A recent case has widened the interpretation of what can constitute a “construction contract” within the meaning of the Building and Construction Industry Security of Payment Act (SOPA).
In the case of Machkevitch v Andrew Building Constructions  NSWSC 546 an individual of a developer company gave an oral guarantee to the builder regarding a bonus deed. The NSW Supreme Court found that this promise gave rise to liability under the related construction contract and formed part of an “arrangement” sufficient to form a “construction contract” for the purposes of making a claim under the SOPA.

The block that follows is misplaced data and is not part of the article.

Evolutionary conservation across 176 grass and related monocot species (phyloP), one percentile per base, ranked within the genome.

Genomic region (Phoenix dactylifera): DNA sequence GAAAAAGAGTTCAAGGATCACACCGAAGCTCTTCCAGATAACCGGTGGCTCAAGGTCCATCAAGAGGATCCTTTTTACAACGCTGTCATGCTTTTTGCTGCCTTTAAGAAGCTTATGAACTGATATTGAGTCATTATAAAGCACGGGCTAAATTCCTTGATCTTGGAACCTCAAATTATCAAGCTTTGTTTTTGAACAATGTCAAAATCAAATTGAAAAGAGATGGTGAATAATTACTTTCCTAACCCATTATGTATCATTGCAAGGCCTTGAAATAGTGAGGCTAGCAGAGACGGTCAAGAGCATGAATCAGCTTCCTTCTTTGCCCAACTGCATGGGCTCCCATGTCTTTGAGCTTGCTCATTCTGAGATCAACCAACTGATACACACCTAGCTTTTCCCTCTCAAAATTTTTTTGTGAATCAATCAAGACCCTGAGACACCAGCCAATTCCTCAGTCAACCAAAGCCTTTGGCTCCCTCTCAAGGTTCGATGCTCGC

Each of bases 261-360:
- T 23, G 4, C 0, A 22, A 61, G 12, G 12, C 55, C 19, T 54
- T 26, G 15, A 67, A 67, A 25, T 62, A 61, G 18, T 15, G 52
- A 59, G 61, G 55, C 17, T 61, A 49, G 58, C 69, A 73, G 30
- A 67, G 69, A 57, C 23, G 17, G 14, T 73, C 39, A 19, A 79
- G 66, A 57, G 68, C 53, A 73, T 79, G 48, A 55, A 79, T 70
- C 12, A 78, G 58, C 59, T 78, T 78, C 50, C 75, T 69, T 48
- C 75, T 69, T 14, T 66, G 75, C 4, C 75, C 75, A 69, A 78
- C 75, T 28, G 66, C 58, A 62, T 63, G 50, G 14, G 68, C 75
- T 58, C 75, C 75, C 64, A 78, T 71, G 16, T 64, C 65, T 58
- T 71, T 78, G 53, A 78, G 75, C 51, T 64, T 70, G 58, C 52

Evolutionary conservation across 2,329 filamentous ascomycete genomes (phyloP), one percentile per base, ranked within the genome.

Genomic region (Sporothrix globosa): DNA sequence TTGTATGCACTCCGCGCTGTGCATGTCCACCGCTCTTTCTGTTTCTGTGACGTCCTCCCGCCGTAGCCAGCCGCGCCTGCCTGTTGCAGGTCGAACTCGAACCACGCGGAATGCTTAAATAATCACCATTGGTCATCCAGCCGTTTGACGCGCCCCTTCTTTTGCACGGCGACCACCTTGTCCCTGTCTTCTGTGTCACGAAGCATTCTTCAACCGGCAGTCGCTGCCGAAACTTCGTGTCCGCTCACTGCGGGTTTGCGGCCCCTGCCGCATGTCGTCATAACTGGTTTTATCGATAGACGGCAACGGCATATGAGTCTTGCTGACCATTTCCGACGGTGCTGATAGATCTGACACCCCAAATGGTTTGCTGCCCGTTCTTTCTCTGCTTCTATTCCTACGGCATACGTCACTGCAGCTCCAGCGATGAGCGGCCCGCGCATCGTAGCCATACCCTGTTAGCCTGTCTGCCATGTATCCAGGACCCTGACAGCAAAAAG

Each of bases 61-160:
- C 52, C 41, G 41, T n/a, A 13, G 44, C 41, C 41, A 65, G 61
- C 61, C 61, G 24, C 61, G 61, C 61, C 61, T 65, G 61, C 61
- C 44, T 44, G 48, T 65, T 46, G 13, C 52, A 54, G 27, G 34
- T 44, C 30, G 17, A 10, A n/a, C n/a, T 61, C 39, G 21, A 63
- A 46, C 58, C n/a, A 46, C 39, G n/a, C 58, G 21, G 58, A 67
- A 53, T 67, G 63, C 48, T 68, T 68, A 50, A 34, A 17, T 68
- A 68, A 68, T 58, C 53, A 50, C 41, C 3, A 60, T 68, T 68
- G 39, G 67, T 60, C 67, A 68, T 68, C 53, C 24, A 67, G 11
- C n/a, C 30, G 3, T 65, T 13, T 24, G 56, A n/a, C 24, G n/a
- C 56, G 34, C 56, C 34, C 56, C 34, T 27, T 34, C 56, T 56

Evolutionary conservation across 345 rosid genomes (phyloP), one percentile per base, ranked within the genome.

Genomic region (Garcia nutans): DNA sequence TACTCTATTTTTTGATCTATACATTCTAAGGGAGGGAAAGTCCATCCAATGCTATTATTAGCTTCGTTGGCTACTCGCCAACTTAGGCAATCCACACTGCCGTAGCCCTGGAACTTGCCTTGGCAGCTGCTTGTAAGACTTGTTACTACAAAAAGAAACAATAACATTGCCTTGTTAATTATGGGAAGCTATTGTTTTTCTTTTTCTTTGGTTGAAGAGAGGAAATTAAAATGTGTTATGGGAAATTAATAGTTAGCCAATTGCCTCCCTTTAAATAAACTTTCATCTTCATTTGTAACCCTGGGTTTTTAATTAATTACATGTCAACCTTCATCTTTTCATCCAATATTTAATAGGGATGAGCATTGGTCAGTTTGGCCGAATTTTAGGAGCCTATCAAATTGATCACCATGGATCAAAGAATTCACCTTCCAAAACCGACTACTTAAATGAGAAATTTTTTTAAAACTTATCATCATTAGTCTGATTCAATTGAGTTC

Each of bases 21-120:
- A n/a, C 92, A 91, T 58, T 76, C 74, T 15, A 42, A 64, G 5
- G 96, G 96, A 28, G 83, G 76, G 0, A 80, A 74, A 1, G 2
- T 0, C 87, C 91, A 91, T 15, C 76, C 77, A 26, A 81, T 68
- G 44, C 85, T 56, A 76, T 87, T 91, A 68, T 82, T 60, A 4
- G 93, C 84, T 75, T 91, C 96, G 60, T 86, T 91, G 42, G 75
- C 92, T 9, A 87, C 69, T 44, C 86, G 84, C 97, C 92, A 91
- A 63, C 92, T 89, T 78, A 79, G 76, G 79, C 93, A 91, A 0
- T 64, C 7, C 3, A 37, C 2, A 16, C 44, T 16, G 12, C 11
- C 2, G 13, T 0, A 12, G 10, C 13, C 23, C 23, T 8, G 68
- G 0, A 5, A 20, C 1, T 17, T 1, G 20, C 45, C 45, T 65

His Honour McDougall J held that there was a sufficiently reciprocal “arrangement” between the individual guarantor, the builder and the developer for the written building contract, the bonus deed and the oral undertaking (which the court regarded as amounting to the “guarantee”) to be construed as a “construction contract” under the SOPA. It did not matter that the guarantee may not have been enough to create a legally enforceable personal guarantee.
This is a cautionary tale for developers to exercise caution when dealing with builders and a potential alternate route for builders to enforce their claims under the SOPA.